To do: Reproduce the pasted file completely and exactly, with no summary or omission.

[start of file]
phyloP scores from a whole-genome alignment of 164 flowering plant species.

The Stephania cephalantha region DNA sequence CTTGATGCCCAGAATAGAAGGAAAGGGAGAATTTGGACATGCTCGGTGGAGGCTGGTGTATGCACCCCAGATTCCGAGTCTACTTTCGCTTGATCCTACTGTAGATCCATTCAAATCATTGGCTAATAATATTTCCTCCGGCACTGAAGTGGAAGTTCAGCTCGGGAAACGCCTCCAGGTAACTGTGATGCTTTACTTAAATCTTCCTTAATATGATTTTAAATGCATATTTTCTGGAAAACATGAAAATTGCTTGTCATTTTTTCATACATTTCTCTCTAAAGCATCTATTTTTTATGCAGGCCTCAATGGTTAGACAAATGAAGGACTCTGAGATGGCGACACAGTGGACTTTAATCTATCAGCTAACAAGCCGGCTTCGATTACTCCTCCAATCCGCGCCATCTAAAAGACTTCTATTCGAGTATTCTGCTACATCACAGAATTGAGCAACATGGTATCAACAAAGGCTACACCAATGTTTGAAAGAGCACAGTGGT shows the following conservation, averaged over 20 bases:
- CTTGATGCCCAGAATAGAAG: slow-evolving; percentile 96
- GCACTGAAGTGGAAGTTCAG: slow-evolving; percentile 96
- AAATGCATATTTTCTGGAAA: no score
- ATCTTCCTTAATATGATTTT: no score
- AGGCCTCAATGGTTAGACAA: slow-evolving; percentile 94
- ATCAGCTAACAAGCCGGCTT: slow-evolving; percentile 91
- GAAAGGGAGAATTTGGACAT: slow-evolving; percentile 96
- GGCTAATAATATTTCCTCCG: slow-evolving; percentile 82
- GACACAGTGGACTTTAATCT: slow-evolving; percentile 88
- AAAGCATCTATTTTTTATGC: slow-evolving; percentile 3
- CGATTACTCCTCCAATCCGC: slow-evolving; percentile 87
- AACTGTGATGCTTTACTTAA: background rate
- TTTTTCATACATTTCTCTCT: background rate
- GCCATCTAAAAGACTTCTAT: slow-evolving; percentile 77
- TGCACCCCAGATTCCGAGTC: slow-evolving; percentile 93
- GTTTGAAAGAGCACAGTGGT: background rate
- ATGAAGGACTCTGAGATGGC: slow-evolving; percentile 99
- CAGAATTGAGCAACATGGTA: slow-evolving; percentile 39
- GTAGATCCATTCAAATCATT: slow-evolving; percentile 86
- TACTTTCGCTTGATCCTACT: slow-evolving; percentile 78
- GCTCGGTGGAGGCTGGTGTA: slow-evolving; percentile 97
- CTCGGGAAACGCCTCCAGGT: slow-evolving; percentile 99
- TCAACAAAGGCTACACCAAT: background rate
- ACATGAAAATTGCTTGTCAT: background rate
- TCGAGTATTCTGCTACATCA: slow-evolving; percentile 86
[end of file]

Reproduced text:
phyloP scores from a whole-genome alignment of 164 flowering plant species.

The Stephania cephalantha region DNA sequence CTTGATGCCCAGAATAGAAGGAAAGGGAGAATTTGGACATGCTCGGTGGAGGCTGGTGTATGCACCCCAGATTCCGAGTCTACTTTCGCTTGATCCTACTGTAGATCCATTCAAATCATTGGCTAATAATATTTCCTCCGGCACTGAAGTGGAAGTTCAGCTCGGGAAACGCCTCCAGGTAACTGTGATGCTTTACTTAAATCTTCCTTAATATGATTTTAAATGCATATTTTCTGGAAAACATGAAAATTGCTTGTCATTTTTTCATACATTTCTCTCTAAAGCATCTATTTTTTATGCAGGCCTCAATGGTTAGACAAATGAAGGACTCTGAGATGGCGACACAGTGGACTTTAATCTATCAGCTAACAAGCCGGCTTCGATTACTCCTCCAATCCGCGCCATCTAAAAGACTTCTATTCGAGTATTCTGCTACATCACAGAATTGAGCAACATGGTATCAACAAAGGCTACACCAATGTTTGAAAGAGCACAGTGGT shows the following conservation, averaged over 20 bases:
- CTTGATGCCCAGAATAGAAG: slow-evolving; percentile 96
- GCACTGAAGTGGAAGTTCAG: slow-evolving; percentile 96
- AAATGCATATTTTCTGGAAA: no score
- ATCTTCCTTAATATGATTTT: no score
- AGGCCTCAATGGTTAGACAA: slow-evolving; percentile 94
- ATCAGCTAACAAGCCGGCTT: slow-evolving; percentile 91
- GAAAGGGAGAATTTGGACAT: slow-evolving; percentile 96
- GGCTAATAATATTTCCTCCG: slow-evolving; percentile 82
- GACACAGTGGACTTTAATCT: slow-evolving; percentile 88
- AAAGCATCTATTTTTTATGC: slow-evolving; percentile 3
- CGATTACTCCTCCAATCCGC: slow-evolving; percentile 87
- AACTGTGATGCTTTACTTAA: background rate
- TTTTTCATACATTTCTCTCT: background rate
- GCCATCTAAAAGACTTCTAT: slow-evolving; percentile 77
- TGCACCCCAGATTCCGAGTC: slow-evolving; percentile 93
- GTTTGAAAGAGCACAGTGGT: background rate
- ATGAAGGACTCTGAGATGGC: slow-evolving; percentile 99
- CAGAATTGAGCAACATGGTA: slow-evolving; percentile 39
- GTAGATCCATTCAAATCATT: slow-evolving; percentile 86
- TACTTTCGCTTGATCCTACT: slow-evolving; percentile 78
- GCTCGGTGGAGGCTGGTGTA: slow-evolving; percentile 97
- CTCGGGAAACGCCTCCAGGT: slow-evolving; percentile 99
- TCAACAAAGGCTACACCAAT: background rate
- ACATGAAAATTGCTTGTCAT: background rate
- TCGAGTATTCTGCTACATCA: slow-evolving; percentile 86